Plaid Cymru urges devolution of policing and criminal justice following Welsh government announcement on prisons

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Plaid Cymru has welcomed the Welsh Government’s decision not to facilitate any further prisons in Wales – including the proposed ‘super prison’ in Port Talbot, until after ‘meaningful’ talks have taken place with the UK government. But the party has also repeated calls for Wales to control its own criminal justice system following the statement from Alun Davies AM, Cabinet Secretary for Local Government & Public Services this afternoon.

The announcement follows a Written Statement by the Ministry of Justice this week confirming that the Mayor of London will be granted new powers over criminal justice.  

Bethan Sayed Plaid Cymru regional AM for South Wales West and spokesperson for communities, children and steel said:

‘I’m very pleased with this announcement. Since the issue of a new "super prison" came to light just over a year ago, Plaid Cymru has been consistent and clear with our view that Wales did not need, nor should we have to accommodate, more and more prisons.’

‘We made the case that not only was a new prison wrong for Port Talbot but that it would be wrong to build another new prison, anywhere in Wales. We've been pressing for the Welsh Government to see the light on this, and it looks like they now have, albeit after a year of mixed messages and indecision. I'm sure that the local campaign in Port Talbot against a new prison has certainly gone a long way to influence the Welsh Government as well.’ 

‘We still have concerns, however. Even though there is a commission looking into the devolution of criminal justice for Wales, the decision earlier this week giving London certain powers in this area, begs the question of what we are still waiting for? If London can be handed powers on a whim by the UK Government, why is Wales once again being given second rate treatment? I'll look forward to seeing the contents of the Welsh Government correspondence to find out what exactly the Welsh Government has said and done, and what they plan to do, when the Assembly returns from recess.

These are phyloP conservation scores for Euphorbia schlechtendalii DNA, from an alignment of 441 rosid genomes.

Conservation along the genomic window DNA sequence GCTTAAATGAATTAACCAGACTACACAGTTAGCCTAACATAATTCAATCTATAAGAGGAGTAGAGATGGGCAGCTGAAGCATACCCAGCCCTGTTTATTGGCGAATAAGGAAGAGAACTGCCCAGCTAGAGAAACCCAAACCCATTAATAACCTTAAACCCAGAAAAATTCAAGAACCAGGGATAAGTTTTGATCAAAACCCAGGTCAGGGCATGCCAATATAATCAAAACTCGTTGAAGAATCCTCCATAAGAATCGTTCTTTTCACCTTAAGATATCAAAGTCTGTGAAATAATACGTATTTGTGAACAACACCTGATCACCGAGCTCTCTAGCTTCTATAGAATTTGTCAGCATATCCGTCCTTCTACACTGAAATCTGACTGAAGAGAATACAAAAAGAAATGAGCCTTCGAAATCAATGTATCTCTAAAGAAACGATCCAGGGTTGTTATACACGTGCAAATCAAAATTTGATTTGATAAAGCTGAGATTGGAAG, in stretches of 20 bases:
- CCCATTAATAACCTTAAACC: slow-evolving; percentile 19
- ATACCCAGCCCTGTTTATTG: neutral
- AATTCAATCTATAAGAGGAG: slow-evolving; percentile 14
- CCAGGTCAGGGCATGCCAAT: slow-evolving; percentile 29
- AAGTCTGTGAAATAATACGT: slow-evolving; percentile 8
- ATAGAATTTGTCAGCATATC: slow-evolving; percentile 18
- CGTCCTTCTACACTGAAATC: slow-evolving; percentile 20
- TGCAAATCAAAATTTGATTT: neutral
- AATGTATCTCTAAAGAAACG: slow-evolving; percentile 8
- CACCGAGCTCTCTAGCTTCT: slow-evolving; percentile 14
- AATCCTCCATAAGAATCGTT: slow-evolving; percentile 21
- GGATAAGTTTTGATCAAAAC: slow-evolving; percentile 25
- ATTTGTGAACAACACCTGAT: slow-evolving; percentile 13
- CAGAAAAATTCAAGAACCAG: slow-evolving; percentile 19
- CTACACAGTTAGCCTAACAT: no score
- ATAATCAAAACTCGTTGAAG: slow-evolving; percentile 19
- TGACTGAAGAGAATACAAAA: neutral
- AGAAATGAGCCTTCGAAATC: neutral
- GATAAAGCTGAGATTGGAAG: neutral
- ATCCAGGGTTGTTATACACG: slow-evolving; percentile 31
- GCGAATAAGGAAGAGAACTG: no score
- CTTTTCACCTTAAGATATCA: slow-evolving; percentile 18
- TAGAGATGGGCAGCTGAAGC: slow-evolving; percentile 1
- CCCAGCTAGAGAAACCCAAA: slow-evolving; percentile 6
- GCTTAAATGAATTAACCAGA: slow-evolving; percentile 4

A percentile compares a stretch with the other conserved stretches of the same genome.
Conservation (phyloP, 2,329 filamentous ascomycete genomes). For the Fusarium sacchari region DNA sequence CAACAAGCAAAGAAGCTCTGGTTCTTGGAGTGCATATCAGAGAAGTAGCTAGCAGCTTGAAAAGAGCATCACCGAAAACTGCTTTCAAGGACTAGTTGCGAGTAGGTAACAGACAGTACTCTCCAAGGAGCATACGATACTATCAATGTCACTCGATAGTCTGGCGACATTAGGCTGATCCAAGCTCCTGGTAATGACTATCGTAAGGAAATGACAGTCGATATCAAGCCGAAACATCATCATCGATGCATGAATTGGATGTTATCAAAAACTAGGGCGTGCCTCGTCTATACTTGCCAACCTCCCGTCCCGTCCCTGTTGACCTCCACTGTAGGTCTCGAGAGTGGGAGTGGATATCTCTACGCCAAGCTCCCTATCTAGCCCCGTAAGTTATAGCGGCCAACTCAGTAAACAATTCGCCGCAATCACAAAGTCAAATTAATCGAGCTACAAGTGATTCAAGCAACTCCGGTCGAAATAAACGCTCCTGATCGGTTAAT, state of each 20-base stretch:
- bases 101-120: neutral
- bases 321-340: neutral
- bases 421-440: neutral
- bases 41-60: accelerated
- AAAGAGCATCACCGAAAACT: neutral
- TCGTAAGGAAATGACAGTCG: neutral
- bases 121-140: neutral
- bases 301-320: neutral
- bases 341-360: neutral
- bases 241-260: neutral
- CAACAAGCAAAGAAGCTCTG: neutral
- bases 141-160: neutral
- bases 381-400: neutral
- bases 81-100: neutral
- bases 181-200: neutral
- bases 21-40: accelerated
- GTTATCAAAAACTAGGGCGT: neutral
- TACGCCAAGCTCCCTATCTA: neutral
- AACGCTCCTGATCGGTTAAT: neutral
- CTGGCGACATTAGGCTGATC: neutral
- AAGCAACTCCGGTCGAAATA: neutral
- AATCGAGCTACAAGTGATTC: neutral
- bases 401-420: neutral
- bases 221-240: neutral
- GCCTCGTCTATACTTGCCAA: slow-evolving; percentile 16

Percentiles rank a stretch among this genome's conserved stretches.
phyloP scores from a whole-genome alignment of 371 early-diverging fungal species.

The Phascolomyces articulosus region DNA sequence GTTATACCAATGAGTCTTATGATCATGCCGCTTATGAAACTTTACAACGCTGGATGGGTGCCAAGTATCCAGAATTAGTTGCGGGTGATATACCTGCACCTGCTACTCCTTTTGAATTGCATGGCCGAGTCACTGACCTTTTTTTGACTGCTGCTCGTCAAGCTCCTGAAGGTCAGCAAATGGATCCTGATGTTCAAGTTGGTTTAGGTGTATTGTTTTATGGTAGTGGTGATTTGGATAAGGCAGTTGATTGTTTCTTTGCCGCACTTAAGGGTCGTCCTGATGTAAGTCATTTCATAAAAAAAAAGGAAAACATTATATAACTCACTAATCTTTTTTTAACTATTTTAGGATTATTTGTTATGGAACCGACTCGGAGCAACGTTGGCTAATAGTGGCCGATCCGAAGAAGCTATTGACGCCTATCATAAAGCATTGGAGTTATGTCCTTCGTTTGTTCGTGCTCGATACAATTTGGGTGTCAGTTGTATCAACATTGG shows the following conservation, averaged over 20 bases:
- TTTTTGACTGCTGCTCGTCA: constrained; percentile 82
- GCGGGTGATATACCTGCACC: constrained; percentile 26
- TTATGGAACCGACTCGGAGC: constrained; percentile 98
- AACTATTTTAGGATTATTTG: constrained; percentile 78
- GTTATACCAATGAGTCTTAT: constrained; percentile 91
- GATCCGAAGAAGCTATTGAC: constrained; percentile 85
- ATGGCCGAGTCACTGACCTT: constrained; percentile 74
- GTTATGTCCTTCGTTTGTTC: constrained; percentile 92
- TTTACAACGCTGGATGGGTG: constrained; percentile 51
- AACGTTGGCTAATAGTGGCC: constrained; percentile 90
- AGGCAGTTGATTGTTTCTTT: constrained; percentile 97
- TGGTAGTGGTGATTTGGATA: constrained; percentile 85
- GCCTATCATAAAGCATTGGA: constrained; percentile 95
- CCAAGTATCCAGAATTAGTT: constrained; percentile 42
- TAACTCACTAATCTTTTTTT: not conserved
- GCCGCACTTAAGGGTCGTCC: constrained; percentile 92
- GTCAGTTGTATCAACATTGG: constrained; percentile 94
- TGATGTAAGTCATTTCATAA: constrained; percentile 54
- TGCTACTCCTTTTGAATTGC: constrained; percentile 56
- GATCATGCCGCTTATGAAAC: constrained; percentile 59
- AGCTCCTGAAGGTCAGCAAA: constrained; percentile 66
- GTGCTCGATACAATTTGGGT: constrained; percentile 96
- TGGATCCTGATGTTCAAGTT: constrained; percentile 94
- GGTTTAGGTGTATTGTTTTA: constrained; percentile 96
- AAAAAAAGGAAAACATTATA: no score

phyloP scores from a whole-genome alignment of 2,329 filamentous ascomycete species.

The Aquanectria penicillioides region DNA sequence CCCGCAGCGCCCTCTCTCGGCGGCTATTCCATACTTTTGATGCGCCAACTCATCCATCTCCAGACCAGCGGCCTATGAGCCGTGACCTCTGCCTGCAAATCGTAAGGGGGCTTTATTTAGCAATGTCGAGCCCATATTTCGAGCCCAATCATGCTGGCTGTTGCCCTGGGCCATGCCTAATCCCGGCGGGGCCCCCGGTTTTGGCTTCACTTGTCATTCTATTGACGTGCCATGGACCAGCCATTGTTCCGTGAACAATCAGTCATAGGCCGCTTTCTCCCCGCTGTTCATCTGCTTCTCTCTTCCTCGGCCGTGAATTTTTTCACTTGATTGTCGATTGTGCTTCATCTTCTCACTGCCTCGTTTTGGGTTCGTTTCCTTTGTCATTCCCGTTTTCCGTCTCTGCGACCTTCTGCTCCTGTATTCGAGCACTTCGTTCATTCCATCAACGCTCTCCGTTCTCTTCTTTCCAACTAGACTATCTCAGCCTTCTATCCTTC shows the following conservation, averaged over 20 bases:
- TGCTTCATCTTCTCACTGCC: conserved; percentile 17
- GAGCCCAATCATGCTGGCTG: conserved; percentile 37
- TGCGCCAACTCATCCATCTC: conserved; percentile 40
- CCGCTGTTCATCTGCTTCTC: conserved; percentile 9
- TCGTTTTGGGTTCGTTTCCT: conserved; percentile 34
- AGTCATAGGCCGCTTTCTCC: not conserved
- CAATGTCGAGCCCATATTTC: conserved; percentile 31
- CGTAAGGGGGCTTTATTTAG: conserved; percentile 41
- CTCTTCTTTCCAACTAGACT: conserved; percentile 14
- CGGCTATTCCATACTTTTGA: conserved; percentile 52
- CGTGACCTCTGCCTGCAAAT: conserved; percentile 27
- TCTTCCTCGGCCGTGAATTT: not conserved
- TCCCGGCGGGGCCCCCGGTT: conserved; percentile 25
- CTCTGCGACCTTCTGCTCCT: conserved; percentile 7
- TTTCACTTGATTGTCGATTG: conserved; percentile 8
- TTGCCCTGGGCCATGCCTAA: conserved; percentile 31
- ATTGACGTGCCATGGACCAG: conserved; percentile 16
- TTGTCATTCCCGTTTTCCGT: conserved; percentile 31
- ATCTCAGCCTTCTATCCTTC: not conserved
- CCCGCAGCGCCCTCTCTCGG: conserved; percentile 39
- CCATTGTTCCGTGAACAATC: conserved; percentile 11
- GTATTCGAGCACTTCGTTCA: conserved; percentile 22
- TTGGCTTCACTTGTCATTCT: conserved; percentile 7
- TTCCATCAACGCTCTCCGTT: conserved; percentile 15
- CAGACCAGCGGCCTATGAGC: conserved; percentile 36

'We don't want this to be a temporary reprieve - until Wales has control over our own criminal justice and penal system, there should be no more prisons in Wales, full stop. Plaid Cymru will continue to campaign and press that point, until those powers come to our national Parliament. But this is good news today’.

Plaid Cymru has long called for the devolution of Policing and Criminal Justice to Wales in order to have policies and services which meet the needs of local communities, rather than a one-size-fits-all policy from London. Scotland and northern Ireland, as well as the English cities of Manchester and London all have policing devolved.

MP Jonathan Edwards said the latest actions of the Westminster government was another example where London treats Wales like a penal colony.

Carmarthen East and Dinefwr MP Jonathan Edwards said:

‘The devolution of Policing and Criminal Justice to Wales is widely supported by many individuals and organisations, indeed the devolution of policing will lead to Welsh police forces receiving an additional £25million each year for local services – enough to have protected vital police and helicopter resources.’

‘The latest example of Westminster's disdain for Wales is devolving sweeping criminal justice powers to London, enabling the City to create a modern and responsive justice system which is fit for purpose whilst we in Wales face the axe on our Magistrates Courts and legal aid, and where London treats us like a penal colony, imposing prisons and importing prisoners to our communities.’

‘Meanwhile we have a shortage of facilities for women and youth offenders, and our efforts in rehabilitation are hindered whilst Westminster uses us to solve the penal crisis of another country.’

‘For as long as our justice system is designed and delivered from Westminster it'll never meet the needs of Wales.’

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